Today there may be more value in viewing energy as a technology rather than a natural resource industry. There is a strong theory proven by historical events that energy (and other raw materials) decline inexorably in cost over time. Despite our intuition, natural resources (energy included) are not in any way finite or scarce. Our notions about declining supply and scarcity are deeply rooted in our individual experience of shrinking production from an oil well and sparser lodes of ore from existing mines. However these individual notions are the opposite or our collective experience throughout history. The implications are not only lower energy costs going forward, but also great advances in innovative solutions and new technology.
Julian Simon, noted professor at Maryland University and senior fellow at the Cato Institute, spent several decades researching and documenting these findings, which include the impacts of human population growth on raw materials cost, pollution and bio-diversity. His work, while controversial, has never been disproved. Despite the truth these theories do not garner as much attention from analysts, economists and investors as near-term price fluctuations and old-fashioned notions that black pools of oil left by the dinosaurs will run out and leave us with secular increases in energy costs.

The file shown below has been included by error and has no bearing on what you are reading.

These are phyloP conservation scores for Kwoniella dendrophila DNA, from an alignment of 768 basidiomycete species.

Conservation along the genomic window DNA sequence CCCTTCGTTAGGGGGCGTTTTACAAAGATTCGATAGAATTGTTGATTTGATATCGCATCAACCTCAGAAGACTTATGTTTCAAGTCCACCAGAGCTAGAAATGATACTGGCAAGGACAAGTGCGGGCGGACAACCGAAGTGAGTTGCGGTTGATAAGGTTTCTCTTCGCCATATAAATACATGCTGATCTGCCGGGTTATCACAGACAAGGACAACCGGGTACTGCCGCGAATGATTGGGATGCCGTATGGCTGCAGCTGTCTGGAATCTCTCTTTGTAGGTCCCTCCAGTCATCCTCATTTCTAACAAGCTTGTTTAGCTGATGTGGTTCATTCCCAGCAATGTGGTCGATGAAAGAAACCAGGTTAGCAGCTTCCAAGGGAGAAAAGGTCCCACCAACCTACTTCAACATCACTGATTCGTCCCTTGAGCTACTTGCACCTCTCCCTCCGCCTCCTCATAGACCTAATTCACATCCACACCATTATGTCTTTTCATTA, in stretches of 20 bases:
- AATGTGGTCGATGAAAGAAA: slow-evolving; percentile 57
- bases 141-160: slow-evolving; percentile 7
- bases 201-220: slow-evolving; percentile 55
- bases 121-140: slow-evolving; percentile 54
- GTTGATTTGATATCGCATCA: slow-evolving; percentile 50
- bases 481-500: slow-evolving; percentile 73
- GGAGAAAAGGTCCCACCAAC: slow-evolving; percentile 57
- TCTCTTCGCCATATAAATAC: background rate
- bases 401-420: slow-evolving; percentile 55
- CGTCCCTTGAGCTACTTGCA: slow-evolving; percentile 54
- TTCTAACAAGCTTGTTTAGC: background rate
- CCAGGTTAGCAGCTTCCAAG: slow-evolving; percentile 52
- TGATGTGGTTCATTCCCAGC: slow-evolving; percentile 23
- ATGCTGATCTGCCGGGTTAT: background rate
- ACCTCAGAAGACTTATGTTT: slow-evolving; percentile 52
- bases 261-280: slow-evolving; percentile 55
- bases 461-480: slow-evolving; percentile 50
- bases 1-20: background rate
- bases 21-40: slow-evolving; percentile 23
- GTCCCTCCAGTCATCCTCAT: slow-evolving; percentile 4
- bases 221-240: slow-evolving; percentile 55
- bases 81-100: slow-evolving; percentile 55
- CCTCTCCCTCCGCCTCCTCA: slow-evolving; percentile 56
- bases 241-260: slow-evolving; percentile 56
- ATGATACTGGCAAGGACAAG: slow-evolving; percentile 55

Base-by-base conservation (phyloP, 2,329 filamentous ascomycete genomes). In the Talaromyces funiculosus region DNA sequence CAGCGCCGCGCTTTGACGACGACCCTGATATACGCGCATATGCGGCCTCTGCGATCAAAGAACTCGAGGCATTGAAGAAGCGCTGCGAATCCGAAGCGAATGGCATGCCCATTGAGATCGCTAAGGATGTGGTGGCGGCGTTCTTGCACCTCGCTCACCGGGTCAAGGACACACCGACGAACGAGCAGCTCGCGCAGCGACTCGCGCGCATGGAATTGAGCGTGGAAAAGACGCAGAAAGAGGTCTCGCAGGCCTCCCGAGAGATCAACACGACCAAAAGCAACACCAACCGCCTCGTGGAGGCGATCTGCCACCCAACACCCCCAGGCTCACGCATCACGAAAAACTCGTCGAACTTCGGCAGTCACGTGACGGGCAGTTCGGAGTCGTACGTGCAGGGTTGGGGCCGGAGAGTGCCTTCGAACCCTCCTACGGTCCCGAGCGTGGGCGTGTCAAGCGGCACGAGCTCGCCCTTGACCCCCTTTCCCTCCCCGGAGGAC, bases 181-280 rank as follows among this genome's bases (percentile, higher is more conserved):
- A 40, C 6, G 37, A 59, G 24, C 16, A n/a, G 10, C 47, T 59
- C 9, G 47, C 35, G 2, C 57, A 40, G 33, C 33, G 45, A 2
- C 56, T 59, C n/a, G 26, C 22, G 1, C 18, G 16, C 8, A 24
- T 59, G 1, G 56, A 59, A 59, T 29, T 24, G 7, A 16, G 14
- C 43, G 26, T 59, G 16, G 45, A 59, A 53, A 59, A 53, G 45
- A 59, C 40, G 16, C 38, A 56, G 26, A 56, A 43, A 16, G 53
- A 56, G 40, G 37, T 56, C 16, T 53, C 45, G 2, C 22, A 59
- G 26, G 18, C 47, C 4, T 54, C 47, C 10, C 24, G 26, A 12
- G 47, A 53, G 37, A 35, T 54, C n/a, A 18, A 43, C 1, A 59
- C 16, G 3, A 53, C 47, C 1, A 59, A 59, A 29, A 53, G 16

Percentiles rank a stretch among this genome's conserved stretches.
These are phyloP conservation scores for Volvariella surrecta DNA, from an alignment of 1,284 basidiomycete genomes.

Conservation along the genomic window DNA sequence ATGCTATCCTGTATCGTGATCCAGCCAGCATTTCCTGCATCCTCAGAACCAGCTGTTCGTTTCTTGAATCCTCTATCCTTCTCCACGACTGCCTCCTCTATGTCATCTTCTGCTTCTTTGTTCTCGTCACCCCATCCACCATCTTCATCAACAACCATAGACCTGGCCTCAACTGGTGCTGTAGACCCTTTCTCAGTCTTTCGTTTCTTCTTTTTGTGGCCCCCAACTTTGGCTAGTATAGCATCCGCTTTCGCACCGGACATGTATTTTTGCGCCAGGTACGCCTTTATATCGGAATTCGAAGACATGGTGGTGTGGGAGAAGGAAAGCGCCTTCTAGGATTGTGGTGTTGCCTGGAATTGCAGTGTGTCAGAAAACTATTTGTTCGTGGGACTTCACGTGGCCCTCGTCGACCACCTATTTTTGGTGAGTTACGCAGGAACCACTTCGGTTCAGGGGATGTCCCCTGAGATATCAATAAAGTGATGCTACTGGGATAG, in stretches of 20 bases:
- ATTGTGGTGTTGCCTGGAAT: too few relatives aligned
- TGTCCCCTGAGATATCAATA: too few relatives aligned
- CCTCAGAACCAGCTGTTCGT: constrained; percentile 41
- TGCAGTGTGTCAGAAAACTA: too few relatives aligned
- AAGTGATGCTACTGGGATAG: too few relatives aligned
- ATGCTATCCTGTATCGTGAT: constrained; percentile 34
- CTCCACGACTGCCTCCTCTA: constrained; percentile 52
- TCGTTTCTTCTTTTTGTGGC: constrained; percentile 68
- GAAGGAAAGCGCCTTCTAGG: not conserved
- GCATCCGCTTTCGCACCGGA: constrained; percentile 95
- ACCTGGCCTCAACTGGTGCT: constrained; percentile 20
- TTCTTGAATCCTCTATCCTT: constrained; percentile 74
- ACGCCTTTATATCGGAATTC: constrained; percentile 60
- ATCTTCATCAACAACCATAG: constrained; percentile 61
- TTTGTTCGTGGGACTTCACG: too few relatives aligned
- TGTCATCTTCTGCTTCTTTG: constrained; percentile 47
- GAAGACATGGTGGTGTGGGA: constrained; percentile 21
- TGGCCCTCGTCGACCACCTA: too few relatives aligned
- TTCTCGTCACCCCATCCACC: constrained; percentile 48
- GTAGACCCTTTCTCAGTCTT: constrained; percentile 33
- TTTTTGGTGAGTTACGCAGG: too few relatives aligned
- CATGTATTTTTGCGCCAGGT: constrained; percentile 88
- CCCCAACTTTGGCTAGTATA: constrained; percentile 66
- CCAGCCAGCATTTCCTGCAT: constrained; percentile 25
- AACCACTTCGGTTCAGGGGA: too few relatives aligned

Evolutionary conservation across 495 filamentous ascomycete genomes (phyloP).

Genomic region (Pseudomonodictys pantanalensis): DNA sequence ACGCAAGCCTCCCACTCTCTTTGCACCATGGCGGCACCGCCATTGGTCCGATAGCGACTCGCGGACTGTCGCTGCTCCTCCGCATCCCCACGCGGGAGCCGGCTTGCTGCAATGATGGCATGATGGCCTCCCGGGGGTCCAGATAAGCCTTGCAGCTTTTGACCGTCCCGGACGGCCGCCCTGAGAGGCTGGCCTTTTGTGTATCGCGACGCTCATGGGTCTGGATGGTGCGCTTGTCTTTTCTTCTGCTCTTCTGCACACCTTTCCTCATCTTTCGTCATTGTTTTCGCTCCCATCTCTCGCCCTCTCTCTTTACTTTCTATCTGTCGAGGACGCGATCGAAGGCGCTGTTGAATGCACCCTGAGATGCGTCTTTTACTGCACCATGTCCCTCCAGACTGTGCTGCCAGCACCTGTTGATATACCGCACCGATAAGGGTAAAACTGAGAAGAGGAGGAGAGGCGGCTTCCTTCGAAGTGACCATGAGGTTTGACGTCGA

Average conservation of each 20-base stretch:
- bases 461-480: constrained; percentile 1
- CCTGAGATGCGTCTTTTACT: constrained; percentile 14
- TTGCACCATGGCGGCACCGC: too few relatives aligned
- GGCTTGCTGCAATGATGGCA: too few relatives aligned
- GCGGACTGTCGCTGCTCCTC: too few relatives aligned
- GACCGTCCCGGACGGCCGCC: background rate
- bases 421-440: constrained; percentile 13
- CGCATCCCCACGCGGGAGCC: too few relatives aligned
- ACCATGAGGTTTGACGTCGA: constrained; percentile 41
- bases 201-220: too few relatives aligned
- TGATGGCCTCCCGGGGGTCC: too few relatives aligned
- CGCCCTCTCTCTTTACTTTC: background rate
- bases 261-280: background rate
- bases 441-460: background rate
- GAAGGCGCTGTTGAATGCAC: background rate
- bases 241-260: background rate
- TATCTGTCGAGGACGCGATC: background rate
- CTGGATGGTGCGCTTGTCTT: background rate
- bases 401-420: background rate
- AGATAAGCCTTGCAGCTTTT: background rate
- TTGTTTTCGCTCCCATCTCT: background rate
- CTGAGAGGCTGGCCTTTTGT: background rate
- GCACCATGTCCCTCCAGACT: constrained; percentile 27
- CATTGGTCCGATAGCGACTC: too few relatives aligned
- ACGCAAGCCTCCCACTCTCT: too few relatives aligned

These ideas strike people as objectionable or unsatisfactory because we don’t want to be complacent about our planet. Particularly in areas that inspire emotions like global warming and shrinking bio-diversity, people wrongly take these theories to mean that we should do nothing and the problems will simply go away. Simon’s Law says quite the opposite and acknowledges the collective power of society to focus on and solve problems by applying our best efforts to what is most important. There’s no reason to believe the outcome this time will be any different than it has been during the last few thousand years.
We will spare our readers a pile of statistics on inflation and energy prices but two things should be noted. The first is that the Department of Energy statistics on global supply and demand show that oil is a very orderly market; supply equals demand with very little difference, year after year. The second is that the recent increase in crude prices reflects more of a reversion to the mean from very low prices a few years ago. In 2003 crude was selling about the same price it did in 1983 ($26/bbl) despite the fact that inflation figures would allow crude to trade at more than double that figure and still be well within the envelope of a long-term decline in real energy prices. After four years of major increases (+22%, +41%, +19% and +25%) the 2006 average price of $58/bbl is still not abnormal. However we can’t resist pointing out that since 1949 we have never had four straight years of double-digit price increases and past declines warrant preparation for $30/bbl prices in the next few years.
Today we can already see the forces that Simon outlines beginning to drive the changes that will lead to a larger, more efficient energy industry. First and foremost is the huge wave of financial and intellectual effort now mobilizing into energy. Of course traditional energy companies themselves are stepping up their investments in exploration and production. Increases in extraction rates are coming from the application of newer 3D imaging techniques, steam injection, smarter drills, better pipes and a myriad of other tricks that are worth the effort at current oil prices.